The Best Sentence in Atlantic History?

After the Battle of Antietam, Oliver Wendell Holmes wrote a gripping story about his search for his wounded son. But one of the most memorable lines had nothing to do with the Civil War.

A cropped version of a daguerreotype of Oliver Wendell Holmes, showing just his face.
Library of Congress

In September 1862, the future Supreme Court Justice Oliver Wendell Holmes Jr. was one of 22,717 men who fell during the Battle of Antietam. His father, Oliver Sr., set out on an epic journey to find him and, a couple of months later, wrote about it for The Atlantic.

“My Hunt After the Captain” is an incredible firsthand account of what Maryland looked and felt like just after the bloodiest battle of the Civil War. Holmes describes what he saw on the streets of Frederick: “Delicate boys, with more spirit than strength, flushed with fever or pale with exhaustion or haggard with suffering, dragged their weary limbs along as if each step would exhaust their slender store of strength.” He notes what the ground looked like after the battle, with “dark red patches where a pool of blood had curdled and caked, as some poor fellow poured his life out on the sod.”

But there’s one especially memorable sentence that has nothing to do with the war. It comes near the beginning, as Holmes is recalling his train ride down from New England:

Many times, when I have got upon the cars, expecting to be magnetized into an hour or two of blissful reverie, my thoughts shaken up by the vibrations into all sorts of new and pleasing patterns, arranging themselves in curves and nodal points, like the grains of sand in Chladni's famous experiment,—fresh ideas coming up to the surface, as the kernels do when a measure of corn is jolted in a farmer's wagon,—all this without volition, the mechanical impulse alone keeping the thoughts in motion, as the mere act of carrying certain watches in the pocket keeps them wound up,—many times, I say, just as my brain was beginning to creep and hum with this delicious locomotive intoxication, some dear detestable friend, cordial, intelligent, social, radiant, has come up and sat down by me and opened a conversation which has broken my day-dream, unharnessed the flying horses that were whirling along my fancies and hitched on the old weary omnibus-team of every-day associations, fatigued my hearing and attention, exhausted my voice, and milked the breasts of my thought dry during the hour when they should have been filling themselves full of fresh juices.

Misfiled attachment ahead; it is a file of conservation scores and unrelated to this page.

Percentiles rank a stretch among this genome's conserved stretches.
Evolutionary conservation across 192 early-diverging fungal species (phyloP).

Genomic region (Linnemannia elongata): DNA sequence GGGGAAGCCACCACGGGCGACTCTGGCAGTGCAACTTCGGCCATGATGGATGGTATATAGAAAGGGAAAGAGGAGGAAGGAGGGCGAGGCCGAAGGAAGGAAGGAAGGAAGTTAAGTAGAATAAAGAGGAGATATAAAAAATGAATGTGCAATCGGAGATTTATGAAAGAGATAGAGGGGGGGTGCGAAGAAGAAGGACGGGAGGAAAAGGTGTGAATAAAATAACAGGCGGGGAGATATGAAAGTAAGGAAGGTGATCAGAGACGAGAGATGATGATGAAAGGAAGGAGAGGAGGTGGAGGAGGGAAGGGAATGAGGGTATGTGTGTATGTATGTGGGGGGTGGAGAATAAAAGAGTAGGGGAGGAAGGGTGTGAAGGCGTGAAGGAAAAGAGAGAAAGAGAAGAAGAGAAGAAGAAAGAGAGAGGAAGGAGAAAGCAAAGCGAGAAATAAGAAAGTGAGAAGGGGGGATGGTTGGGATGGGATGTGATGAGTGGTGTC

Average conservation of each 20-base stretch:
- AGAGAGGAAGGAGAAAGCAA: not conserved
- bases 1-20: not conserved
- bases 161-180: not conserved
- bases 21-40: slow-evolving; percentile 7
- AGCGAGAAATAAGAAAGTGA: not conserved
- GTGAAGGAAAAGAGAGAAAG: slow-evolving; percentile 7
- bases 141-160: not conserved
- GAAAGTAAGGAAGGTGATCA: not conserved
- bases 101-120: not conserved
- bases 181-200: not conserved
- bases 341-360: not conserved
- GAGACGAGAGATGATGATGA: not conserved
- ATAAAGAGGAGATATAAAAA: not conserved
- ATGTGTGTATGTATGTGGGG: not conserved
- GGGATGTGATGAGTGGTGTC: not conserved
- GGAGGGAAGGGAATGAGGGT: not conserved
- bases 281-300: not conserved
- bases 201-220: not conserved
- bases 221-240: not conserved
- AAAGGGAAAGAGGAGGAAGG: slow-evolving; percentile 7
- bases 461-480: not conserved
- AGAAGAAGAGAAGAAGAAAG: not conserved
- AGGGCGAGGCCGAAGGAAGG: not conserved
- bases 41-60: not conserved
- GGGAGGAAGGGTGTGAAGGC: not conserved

This sentence (and it is one single sentence!) is amazing for all kinds of reasons. First, there’s the sheer length—it’s 198 words long. Then there are the metaphors. Holmes’s thoughts are “magnetized,” then “shaken up by vibrations.” He casually alludes to “Chladni’s famous experiment” (you can read about it on Wikipedia if you don’t own a copy of the 1787 classic Entdeckungen über die Theorie des Klanges). Then he compares his thoughts to kernels of corn, cogs in a self-winding watch, and carriages being pulled by flying horses. By the end, his thoughts are breasts, which his chatty friend has milked dry.